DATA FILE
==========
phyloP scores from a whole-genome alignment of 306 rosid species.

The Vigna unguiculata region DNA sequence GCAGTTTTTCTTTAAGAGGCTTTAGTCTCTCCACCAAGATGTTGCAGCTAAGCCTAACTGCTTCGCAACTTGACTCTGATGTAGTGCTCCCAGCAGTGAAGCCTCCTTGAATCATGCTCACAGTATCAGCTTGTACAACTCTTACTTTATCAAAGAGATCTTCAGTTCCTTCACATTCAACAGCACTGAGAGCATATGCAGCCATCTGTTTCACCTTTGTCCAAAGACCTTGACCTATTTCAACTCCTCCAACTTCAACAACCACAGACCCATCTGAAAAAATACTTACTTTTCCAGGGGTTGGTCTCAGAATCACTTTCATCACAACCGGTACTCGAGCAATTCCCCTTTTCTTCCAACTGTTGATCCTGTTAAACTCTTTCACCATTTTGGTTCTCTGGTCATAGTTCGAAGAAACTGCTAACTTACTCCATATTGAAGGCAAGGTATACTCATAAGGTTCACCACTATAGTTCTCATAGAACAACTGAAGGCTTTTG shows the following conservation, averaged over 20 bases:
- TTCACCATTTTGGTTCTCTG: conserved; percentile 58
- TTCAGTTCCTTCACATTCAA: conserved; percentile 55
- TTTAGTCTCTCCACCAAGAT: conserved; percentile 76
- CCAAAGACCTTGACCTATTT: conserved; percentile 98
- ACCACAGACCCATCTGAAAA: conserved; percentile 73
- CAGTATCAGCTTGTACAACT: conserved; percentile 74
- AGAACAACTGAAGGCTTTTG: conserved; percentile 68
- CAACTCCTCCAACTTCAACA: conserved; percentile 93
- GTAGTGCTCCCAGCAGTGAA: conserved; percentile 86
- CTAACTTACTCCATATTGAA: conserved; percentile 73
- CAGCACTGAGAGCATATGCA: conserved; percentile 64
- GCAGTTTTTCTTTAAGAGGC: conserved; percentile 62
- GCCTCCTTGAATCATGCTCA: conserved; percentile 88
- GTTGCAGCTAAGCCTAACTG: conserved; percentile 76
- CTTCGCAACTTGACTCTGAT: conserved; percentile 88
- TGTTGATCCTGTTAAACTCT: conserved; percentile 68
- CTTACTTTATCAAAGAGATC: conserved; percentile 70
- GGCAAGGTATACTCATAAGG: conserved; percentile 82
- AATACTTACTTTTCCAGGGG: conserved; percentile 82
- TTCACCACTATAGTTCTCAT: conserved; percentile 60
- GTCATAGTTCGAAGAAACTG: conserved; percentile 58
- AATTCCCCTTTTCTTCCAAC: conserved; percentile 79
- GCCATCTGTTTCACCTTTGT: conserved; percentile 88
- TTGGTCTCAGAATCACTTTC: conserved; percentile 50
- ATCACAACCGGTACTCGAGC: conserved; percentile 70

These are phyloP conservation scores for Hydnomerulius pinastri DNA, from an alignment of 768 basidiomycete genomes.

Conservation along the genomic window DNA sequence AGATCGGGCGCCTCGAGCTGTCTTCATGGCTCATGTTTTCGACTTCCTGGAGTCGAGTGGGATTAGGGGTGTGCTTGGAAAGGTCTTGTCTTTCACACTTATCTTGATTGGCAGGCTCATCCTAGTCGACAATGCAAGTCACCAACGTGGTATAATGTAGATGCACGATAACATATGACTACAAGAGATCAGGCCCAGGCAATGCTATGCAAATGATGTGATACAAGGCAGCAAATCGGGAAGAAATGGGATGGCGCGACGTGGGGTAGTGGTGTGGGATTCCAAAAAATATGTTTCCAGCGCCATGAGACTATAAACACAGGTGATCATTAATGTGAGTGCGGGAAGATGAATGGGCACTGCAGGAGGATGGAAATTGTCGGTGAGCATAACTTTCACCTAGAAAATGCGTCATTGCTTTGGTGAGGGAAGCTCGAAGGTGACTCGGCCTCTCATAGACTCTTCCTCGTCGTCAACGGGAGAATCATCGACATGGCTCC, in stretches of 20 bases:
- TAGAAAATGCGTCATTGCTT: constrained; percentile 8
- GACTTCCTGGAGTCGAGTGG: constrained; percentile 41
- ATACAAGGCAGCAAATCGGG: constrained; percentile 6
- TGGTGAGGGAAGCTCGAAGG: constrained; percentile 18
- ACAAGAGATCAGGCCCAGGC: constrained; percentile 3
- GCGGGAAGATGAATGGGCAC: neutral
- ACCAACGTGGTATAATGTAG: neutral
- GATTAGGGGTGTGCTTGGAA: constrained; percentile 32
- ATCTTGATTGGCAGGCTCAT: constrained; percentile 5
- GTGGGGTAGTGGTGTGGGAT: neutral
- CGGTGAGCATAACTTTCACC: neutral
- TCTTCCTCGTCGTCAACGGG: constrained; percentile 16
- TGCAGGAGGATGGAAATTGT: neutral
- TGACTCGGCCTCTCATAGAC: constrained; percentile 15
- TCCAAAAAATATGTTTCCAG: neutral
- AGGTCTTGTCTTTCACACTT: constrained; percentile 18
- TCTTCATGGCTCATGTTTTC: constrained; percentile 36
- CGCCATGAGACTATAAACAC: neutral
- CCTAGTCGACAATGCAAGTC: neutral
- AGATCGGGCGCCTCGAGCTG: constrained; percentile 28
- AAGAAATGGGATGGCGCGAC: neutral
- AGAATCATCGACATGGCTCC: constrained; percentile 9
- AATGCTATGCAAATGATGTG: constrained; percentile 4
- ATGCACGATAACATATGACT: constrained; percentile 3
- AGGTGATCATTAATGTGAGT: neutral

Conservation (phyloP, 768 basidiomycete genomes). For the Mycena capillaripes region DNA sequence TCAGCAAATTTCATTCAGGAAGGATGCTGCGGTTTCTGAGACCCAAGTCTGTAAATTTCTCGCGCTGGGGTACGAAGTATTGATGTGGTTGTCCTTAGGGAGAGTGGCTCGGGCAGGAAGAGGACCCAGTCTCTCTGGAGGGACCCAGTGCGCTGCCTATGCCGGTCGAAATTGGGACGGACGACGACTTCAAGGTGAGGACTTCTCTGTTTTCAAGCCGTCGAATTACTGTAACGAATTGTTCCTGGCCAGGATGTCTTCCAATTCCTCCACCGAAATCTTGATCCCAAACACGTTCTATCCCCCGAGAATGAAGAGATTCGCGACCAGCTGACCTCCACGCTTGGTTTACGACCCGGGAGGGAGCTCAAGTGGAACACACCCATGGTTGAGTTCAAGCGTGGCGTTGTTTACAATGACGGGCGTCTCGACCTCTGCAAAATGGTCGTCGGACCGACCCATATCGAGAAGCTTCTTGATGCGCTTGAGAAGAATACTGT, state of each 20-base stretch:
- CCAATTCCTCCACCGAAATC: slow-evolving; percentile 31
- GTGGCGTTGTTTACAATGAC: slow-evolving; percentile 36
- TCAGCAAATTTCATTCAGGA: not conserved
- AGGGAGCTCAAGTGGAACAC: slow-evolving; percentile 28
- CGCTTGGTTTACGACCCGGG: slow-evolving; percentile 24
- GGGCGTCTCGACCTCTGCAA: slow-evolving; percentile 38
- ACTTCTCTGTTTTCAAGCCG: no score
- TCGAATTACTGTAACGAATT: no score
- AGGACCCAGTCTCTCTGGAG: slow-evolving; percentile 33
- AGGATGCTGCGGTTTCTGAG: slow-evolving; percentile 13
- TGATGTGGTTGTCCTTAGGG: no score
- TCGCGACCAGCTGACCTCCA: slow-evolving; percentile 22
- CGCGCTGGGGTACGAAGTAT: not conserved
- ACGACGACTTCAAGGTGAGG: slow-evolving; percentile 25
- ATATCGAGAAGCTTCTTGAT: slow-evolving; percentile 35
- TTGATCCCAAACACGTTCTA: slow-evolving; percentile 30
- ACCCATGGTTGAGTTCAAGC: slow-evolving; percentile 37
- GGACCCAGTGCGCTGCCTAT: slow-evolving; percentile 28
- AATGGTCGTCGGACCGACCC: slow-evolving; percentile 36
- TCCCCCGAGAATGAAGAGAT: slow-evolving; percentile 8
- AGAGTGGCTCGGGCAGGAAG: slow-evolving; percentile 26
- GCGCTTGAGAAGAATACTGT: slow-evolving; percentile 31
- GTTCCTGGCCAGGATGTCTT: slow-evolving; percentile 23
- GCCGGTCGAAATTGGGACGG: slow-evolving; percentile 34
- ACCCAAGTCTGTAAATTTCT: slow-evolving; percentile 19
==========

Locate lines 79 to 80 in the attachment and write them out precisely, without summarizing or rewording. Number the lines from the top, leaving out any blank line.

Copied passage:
- GCCGGTCGAAATTGGGACGG: slow-evolving; percentile 34
- ACCCAAGTCTGTAAATTTCT: slow-evolving; percentile 19